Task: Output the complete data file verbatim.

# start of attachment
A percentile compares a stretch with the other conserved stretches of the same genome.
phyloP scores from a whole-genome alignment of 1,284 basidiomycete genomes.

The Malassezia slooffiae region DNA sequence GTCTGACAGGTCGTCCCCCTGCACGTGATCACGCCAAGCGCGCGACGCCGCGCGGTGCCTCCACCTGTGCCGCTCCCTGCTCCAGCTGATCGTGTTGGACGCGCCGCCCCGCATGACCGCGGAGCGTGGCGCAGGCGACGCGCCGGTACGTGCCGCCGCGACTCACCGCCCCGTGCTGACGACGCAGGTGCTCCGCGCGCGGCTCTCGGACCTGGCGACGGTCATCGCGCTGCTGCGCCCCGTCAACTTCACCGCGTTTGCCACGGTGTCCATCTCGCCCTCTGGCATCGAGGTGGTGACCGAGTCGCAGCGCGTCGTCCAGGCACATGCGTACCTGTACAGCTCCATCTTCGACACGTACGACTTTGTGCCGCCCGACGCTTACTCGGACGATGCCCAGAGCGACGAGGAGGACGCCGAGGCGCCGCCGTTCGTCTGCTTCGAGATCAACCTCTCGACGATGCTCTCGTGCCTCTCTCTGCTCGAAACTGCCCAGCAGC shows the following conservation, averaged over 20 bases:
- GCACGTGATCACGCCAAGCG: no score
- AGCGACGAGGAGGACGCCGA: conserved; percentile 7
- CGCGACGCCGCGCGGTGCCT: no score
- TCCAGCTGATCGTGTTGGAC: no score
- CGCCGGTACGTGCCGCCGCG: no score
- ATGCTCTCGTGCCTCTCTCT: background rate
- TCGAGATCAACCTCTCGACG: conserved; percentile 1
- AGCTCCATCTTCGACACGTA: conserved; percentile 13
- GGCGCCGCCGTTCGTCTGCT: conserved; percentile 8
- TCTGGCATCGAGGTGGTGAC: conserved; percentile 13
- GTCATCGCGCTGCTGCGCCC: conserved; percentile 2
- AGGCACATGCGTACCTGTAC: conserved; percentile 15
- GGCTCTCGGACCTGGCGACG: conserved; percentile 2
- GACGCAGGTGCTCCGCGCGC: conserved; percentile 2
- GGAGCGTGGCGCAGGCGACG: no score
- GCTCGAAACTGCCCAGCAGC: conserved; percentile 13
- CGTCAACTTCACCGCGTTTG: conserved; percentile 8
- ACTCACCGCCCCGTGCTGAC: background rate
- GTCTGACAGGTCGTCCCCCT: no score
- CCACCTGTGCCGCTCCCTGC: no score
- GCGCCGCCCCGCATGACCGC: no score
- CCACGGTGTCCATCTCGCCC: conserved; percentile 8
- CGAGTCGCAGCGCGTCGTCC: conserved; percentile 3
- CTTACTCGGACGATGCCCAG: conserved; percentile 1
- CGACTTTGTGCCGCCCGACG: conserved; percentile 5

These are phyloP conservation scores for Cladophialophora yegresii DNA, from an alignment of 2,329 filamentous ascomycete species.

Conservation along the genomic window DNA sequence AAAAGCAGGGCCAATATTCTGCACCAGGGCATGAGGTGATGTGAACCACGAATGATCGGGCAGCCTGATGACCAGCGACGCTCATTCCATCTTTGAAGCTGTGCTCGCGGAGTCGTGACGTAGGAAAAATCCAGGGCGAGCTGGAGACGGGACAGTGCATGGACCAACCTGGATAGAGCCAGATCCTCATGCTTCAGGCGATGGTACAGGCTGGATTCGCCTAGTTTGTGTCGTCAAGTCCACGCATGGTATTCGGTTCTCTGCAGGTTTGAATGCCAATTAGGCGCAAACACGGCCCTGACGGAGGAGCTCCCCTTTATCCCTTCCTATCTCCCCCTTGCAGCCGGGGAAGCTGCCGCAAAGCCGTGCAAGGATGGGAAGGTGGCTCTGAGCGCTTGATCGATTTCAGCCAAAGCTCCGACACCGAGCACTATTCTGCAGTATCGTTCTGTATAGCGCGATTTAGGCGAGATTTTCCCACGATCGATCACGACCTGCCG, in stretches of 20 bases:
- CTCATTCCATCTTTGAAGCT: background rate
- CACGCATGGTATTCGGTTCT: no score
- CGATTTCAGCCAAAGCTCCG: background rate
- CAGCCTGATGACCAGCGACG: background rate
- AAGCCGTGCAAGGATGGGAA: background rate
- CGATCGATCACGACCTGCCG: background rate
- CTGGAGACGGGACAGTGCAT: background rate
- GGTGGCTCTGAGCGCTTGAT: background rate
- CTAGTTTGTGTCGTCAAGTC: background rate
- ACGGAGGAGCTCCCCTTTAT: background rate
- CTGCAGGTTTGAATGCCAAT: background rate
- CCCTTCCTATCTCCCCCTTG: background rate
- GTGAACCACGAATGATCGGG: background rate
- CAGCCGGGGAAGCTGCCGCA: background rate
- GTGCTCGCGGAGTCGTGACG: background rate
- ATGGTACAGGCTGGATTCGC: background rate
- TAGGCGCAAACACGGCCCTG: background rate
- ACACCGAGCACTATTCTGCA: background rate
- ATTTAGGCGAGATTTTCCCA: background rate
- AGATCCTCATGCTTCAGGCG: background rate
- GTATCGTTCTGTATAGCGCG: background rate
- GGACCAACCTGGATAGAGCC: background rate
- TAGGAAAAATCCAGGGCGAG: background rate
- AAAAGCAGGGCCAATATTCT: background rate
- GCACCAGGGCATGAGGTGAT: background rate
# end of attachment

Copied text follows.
A percentile compares a stretch with the other conserved stretches of the same genome.
phyloP scores from a whole-genome alignment of 1,284 basidiomycete genomes.

The Malassezia slooffiae region DNA sequence GTCTGACAGGTCGTCCCCCTGCACGTGATCACGCCAAGCGCGCGACGCCGCGCGGTGCCTCCACCTGTGCCGCTCCCTGCTCCAGCTGATCGTGTTGGACGCGCCGCCCCGCATGACCGCGGAGCGTGGCGCAGGCGACGCGCCGGTACGTGCCGCCGCGACTCACCGCCCCGTGCTGACGACGCAGGTGCTCCGCGCGCGGCTCTCGGACCTGGCGACGGTCATCGCGCTGCTGCGCCCCGTCAACTTCACCGCGTTTGCCACGGTGTCCATCTCGCCCTCTGGCATCGAGGTGGTGACCGAGTCGCAGCGCGTCGTCCAGGCACATGCGTACCTGTACAGCTCCATCTTCGACACGTACGACTTTGTGCCGCCCGACGCTTACTCGGACGATGCCCAGAGCGACGAGGAGGACGCCGAGGCGCCGCCGTTCGTCTGCTTCGAGATCAACCTCTCGACGATGCTCTCGTGCCTCTCTCTGCTCGAAACTGCCCAGCAGC shows the following conservation, averaged over 20 bases:
- GCACGTGATCACGCCAAGCG: no score
- AGCGACGAGGAGGACGCCGA: conserved; percentile 7
- CGCGACGCCGCGCGGTGCCT: no score
- TCCAGCTGATCGTGTTGGAC: no score
- CGCCGGTACGTGCCGCCGCG: no score
- ATGCTCTCGTGCCTCTCTCT: background rate
- TCGAGATCAACCTCTCGACG: conserved; percentile 1
- AGCTCCATCTTCGACACGTA: conserved; percentile 13
- GGCGCCGCCGTTCGTCTGCT: conserved; percentile 8
- TCTGGCATCGAGGTGGTGAC: conserved; percentile 13
- GTCATCGCGCTGCTGCGCCC: conserved; percentile 2
- AGGCACATGCGTACCTGTAC: conserved; percentile 15
- GGCTCTCGGACCTGGCGACG: conserved; percentile 2
- GACGCAGGTGCTCCGCGCGC: conserved; percentile 2
- GGAGCGTGGCGCAGGCGACG: no score
- GCTCGAAACTGCCCAGCAGC: conserved; percentile 13
- CGTCAACTTCACCGCGTTTG: conserved; percentile 8
- ACTCACCGCCCCGTGCTGAC: background rate
- GTCTGACAGGTCGTCCCCCT: no score
- CCACCTGTGCCGCTCCCTGC: no score
- GCGCCGCCCCGCATGACCGC: no score
- CCACGGTGTCCATCTCGCCC: conserved; percentile 8
- CGAGTCGCAGCGCGTCGTCC: conserved; percentile 3
- CTTACTCGGACGATGCCCAG: conserved; percentile 1
- CGACTTTGTGCCGCCCGACG: conserved; percentile 5

These are phyloP conservation scores for Cladophialophora yegresii DNA, from an alignment of 2,329 filamentous ascomycete species.

Conservation along the genomic window DNA sequence AAAAGCAGGGCCAATATTCTGCACCAGGGCATGAGGTGATGTGAACCACGAATGATCGGGCAGCCTGATGACCAGCGACGCTCATTCCATCTTTGAAGCTGTGCTCGCGGAGTCGTGACGTAGGAAAAATCCAGGGCGAGCTGGAGACGGGACAGTGCATGGACCAACCTGGATAGAGCCAGATCCTCATGCTTCAGGCGATGGTACAGGCTGGATTCGCCTAGTTTGTGTCGTCAAGTCCACGCATGGTATTCGGTTCTCTGCAGGTTTGAATGCCAATTAGGCGCAAACACGGCCCTGACGGAGGAGCTCCCCTTTATCCCTTCCTATCTCCCCCTTGCAGCCGGGGAAGCTGCCGCAAAGCCGTGCAAGGATGGGAAGGTGGCTCTGAGCGCTTGATCGATTTCAGCCAAAGCTCCGACACCGAGCACTATTCTGCAGTATCGTTCTGTATAGCGCGATTTAGGCGAGATTTTCCCACGATCGATCACGACCTGCCG, in stretches of 20 bases:
- CTCATTCCATCTTTGAAGCT: background rate
- CACGCATGGTATTCGGTTCT: no score
- CGATTTCAGCCAAAGCTCCG: background rate
- CAGCCTGATGACCAGCGACG: background rate
- AAGCCGTGCAAGGATGGGAA: background rate
- CGATCGATCACGACCTGCCG: background rate
- CTGGAGACGGGACAGTGCAT: background rate
- GGTGGCTCTGAGCGCTTGAT: background rate
- CTAGTTTGTGTCGTCAAGTC: background rate
- ACGGAGGAGCTCCCCTTTAT: background rate
- CTGCAGGTTTGAATGCCAAT: background rate
- CCCTTCCTATCTCCCCCTTG: background rate
- GTGAACCACGAATGATCGGG: background rate
- CAGCCGGGGAAGCTGCCGCA: background rate
- GTGCTCGCGGAGTCGTGACG: background rate
- ATGGTACAGGCTGGATTCGC: background rate
- TAGGCGCAAACACGGCCCTG: background rate
- ACACCGAGCACTATTCTGCA: background rate
- ATTTAGGCGAGATTTTCCCA: background rate
- AGATCCTCATGCTTCAGGCG: background rate
- GTATCGTTCTGTATAGCGCG: background rate
- GGACCAACCTGGATAGAGCC: background rate
- TAGGAAAAATCCAGGGCGAG: background rate
- AAAAGCAGGGCCAATATTCT: background rate
- GCACCAGGGCATGAGGTGAT: background rate